Practice Field Status

Field Status

To view detailed field information, click on the field status.

Coach Login


Referee Info

Referee Useful Links


How to Become a Referee:   MASSREF.NET

General BAYS Info:
Massachusetts State Referee Committee
BAYS Travel League Playing Rules
FIFA Laws of the Game:
 Official USSF Referee:   
Ask the referee:              
Ask a soccer referee:   
Watch and whistle:        

For information on how to become an AYS referee or with any referee issues please contact:

David Arcese - BAYS Travel Referee Assignor


For information on how to become an In-Town Referee please contact:

Donna Castillo - In-Town Referee Coordinator 


Conduct Toward Referees

There is a critical shortage of qualified youth soccer referees.  Why?   Referees cite repeatedly that they quit refereeing because of the abuse they take from parents, coaches and players.  Many teenagers quickly discontinue refereeing youth soccer games because it is not worth what they are paid to be yelled at, insulted, belittled and threatened.  It does not matter whether you are a coach, a parent, a player or a disinterested fan: don't tolerate a climate that allows yelling at or abusing the referee. Some guidelines:

  • Support the referee's decisions.  Refereeing soccer, like playing soccer, looks easier from the sidelines then it is on the field.  The field is large, there are a number of players moving both with and away from the ball, and the referee cannot see everything from all angles.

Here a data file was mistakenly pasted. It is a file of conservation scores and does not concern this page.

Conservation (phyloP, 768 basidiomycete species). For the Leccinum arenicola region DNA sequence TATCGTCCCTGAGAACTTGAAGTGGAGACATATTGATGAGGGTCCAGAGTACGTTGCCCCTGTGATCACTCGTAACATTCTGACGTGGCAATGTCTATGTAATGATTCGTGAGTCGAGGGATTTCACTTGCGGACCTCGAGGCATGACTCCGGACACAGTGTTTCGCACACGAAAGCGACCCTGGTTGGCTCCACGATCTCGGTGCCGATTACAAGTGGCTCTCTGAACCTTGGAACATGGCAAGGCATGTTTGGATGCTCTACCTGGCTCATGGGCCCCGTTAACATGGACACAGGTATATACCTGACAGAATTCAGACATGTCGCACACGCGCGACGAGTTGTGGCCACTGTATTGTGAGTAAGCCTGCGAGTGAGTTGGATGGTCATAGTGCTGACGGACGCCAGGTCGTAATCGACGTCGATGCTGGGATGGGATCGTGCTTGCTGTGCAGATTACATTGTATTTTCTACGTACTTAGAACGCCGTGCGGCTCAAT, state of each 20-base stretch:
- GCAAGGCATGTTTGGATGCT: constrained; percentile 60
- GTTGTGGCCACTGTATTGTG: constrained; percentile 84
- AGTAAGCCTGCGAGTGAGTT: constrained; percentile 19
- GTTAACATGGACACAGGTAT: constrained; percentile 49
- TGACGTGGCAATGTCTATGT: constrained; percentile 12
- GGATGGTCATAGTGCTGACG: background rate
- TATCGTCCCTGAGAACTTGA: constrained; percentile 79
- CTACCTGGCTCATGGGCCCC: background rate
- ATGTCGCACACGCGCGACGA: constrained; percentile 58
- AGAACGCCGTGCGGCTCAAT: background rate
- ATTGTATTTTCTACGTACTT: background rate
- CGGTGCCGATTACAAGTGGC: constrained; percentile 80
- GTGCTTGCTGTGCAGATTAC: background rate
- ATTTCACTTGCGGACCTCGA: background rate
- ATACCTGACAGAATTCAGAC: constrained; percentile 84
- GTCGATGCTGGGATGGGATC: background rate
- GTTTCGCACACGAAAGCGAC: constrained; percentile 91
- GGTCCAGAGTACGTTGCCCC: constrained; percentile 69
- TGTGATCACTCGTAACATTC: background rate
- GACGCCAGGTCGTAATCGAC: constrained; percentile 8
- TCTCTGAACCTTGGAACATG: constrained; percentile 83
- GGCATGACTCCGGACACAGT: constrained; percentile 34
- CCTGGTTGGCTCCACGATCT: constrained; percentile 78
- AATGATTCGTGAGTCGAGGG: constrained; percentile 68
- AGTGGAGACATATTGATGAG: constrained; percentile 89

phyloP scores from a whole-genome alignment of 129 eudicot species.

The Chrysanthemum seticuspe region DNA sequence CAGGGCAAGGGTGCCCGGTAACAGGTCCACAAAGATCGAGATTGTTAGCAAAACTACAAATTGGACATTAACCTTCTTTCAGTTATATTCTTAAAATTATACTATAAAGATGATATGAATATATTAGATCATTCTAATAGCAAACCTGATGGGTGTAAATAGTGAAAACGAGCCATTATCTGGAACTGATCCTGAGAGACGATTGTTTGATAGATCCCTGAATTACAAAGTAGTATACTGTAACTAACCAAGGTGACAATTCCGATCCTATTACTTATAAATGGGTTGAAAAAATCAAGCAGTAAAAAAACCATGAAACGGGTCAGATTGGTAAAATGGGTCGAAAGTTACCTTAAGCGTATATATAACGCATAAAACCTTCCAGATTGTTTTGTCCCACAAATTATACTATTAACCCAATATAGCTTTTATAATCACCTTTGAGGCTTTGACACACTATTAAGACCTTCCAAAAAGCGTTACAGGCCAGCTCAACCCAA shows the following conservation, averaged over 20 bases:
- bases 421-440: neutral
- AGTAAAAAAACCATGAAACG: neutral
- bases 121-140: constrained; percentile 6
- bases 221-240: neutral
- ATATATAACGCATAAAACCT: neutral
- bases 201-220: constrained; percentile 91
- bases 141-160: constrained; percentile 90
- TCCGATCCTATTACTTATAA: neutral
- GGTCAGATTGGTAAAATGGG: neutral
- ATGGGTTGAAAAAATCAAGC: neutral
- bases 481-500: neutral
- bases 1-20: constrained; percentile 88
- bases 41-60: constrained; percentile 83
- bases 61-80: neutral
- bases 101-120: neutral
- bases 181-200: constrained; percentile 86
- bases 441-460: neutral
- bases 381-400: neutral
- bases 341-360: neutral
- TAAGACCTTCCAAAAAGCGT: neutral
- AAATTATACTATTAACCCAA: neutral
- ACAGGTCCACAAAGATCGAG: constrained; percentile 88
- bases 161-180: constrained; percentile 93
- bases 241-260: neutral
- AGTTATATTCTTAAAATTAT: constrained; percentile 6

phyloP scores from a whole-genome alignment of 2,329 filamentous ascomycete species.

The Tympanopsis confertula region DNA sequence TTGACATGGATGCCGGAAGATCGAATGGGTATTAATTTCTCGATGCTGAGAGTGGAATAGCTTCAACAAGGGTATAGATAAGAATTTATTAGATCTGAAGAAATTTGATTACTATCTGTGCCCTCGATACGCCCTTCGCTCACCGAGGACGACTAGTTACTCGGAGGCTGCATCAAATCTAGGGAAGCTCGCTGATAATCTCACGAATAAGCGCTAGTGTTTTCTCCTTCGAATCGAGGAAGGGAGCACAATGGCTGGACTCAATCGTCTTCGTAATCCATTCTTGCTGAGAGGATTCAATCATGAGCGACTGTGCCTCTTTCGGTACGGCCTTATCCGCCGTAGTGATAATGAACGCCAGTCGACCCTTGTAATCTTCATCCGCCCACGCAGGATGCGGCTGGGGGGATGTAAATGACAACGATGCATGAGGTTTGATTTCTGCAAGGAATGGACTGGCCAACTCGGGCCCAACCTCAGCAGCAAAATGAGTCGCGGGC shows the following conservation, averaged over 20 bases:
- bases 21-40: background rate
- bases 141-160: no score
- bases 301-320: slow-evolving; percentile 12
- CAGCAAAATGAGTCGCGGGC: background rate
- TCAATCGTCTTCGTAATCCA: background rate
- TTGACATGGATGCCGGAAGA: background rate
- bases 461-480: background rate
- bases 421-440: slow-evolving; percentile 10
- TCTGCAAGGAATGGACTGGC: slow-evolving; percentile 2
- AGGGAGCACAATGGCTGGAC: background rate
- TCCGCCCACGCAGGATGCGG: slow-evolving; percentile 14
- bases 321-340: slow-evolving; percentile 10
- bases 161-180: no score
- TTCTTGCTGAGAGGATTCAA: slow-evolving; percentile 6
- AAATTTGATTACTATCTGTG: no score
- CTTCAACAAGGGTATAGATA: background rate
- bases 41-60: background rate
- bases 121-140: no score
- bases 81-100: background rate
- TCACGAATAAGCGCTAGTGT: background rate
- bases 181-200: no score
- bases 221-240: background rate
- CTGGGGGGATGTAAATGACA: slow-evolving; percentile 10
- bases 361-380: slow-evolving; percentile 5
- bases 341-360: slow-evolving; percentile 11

• Understand the laws of the game.  FIFA rules give soccer referees a great deal of discretion.  They are not required to call every single breach of soccer's laws.  Reasonable humans often disagree whether conduct resulted in a breach (depending, of course on whether the breach helps or harms their team).  Under FIFA rules only the referee's opinion counts;  if the referee didn't call it, it is not a foul. 
  • Inquire about calls respectfully.  If coaches do not understand or disagree with a call they should discuss it one-on-one, quietly and rationally, with the referee at half-time or after the game.  If parents disagree with a call they should ask the coach to explain it.  Parents should not question referees directly under any circumstances.  PERIOD. 
  • That referee is your neighbor's child.  Quite often youth soccer referees are teenagers.  Treat them, whether or not you agree with their calls, as you would want other adults to treat your child should he or she be in the same position.  Treat them as you would want to be treated if your were performing a difficult job in a fluid, fast-paced game.
  • Look at the big picture.  Soccer is a GAME.  Most of our youth soccer players will stop playing before high school.  Keep the games in perspective.  If you cannot watch the game without losing control, stay home.

Fouls and Misconducts


  (Kicker can score directly without ball touching another player)

  (Kicker CANNOT score without ball touching another player first)  (Two yellow cards = Red Card)   (Red Card = Player leaves field, team plays down one man. & Next game suspension )
 A direct free kick is awarded to the opposing team if a player commits any of the following six offences in a manner considered by the referee to be careless, reckless or using excessive force:

·kicks or attempts to kick an opponent

·trips or attempts to trip an opponent

·jumps at an opponent

·Charges an opponent

·Strikes or attempts to strike an opponent

·Pushes an opponent